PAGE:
This study is funded by NIHR Health Services and Delivery Research and led by PI Sara Ryan, Health Experiences Research Group, University of Oxford. Louise Locock is co-investigator at Aberdeen.

Local authorities need to find new ways of collecting and using data on people’s experiences of social care to improve service design and quality. We propose to adapt and test a service improvement approach successfully used in health care settings. We will use loneliness as our focus. Loneliness affects many people and is important to local policy makers. Based on rigorous qualitative research the approach will use carefully selected extracts of people describing their social care experiences in the form of a catalyst film to prompt discussions about how services can be improved. Importantly these discussions involve local authority staff and lay people working as equal partners.

There are two stages: 

1. DISCOVERY. Interviews with a national sample of 40-50 people exploring their experiences of loneliness and social care, and with 20 social care staff to explore opportunities for service improvement around loneliness. Interviews will be filmed or audio recorded if the person prefers, typed in full and analysed for ‘touch points’ which show positive care moments or areas where
services could be improved. A 'touch points' film will be produced.

2. CO-DESIGN involves separate feedback workshops with staff and social care users followed by a joint meeting where the film is shown to both. Participants work together to agree a list of priorities to put in place for improving services.
Interviews will include those who are less often heard in research e.g. learning disabled people and
people from black and minority ethnic groups. Doncaster will be the test site for stage 2 because
loneliness is a high risk in many parts of the city and tackling it is a priority for the local authority. Given the challenges that social care research faces in engaging practice and the time it can take to build and sustain links with local authorities it is important to have a willing organisation who are interested in research and are committed to the topic area.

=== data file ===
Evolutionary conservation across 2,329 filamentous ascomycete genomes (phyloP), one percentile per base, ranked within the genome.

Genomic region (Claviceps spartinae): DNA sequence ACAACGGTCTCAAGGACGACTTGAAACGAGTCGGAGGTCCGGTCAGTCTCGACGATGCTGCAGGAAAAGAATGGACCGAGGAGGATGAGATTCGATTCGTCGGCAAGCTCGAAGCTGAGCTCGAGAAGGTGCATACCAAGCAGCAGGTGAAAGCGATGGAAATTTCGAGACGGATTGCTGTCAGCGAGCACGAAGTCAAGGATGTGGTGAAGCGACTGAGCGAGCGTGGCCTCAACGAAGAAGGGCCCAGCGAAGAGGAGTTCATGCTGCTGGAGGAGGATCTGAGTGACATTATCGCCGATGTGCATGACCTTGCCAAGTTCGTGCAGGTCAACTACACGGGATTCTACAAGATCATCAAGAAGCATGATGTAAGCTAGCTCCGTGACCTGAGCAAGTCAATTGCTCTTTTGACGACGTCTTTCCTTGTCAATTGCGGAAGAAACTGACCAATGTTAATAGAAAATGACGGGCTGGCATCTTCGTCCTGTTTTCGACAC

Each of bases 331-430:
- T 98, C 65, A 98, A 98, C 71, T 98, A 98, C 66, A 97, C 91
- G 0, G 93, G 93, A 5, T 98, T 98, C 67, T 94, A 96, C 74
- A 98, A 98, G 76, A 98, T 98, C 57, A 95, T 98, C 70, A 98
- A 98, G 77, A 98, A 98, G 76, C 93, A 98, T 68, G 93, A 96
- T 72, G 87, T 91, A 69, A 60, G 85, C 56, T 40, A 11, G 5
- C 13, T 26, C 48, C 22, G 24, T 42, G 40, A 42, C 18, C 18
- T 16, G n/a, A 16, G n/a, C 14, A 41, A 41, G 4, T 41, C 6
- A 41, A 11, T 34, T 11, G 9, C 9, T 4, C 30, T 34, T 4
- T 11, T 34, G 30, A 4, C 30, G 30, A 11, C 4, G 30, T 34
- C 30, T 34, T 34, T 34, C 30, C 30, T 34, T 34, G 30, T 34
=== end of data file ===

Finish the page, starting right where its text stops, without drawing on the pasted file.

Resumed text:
Working with social care service improvement colleagues from adult social care and Doncaster residents who experience loneliness, we will use observations and interviews to study how improvements are made over a nine month period. Key questions will include i) whether this approach using a film based on a national interview study of social care users and staff perspectives of loneliness would work in a local setting and ii) whether this quality improvement approach is acceptable, or needs adapting, for wider use in social care.

Outputs will include a section on loneliness published on a new website based on analysis of the interviews and featuring film, audio and text extracts, recommendations for the use of AEBCD in social care, conference presentations, the addition of a new interview collection to the Health Experiences Research Group (HERG) data archive for secondary analysis, an end of project event and three academic papers.

Anticipated impact: Local authorities need to find new ways of collecting and using data on people’s experiences of social care to improve service design and quality. Our study will draw on and adapt as appropriate an approach from the healthcare improvement field to address this need. The catalyst film will be transferable for use in service improvement initiatives across other LA settings. The project will provide valuable learning beyond the immediate project outcomes through a wider engagement strategy with social care partners.


In set up


Louise Locock;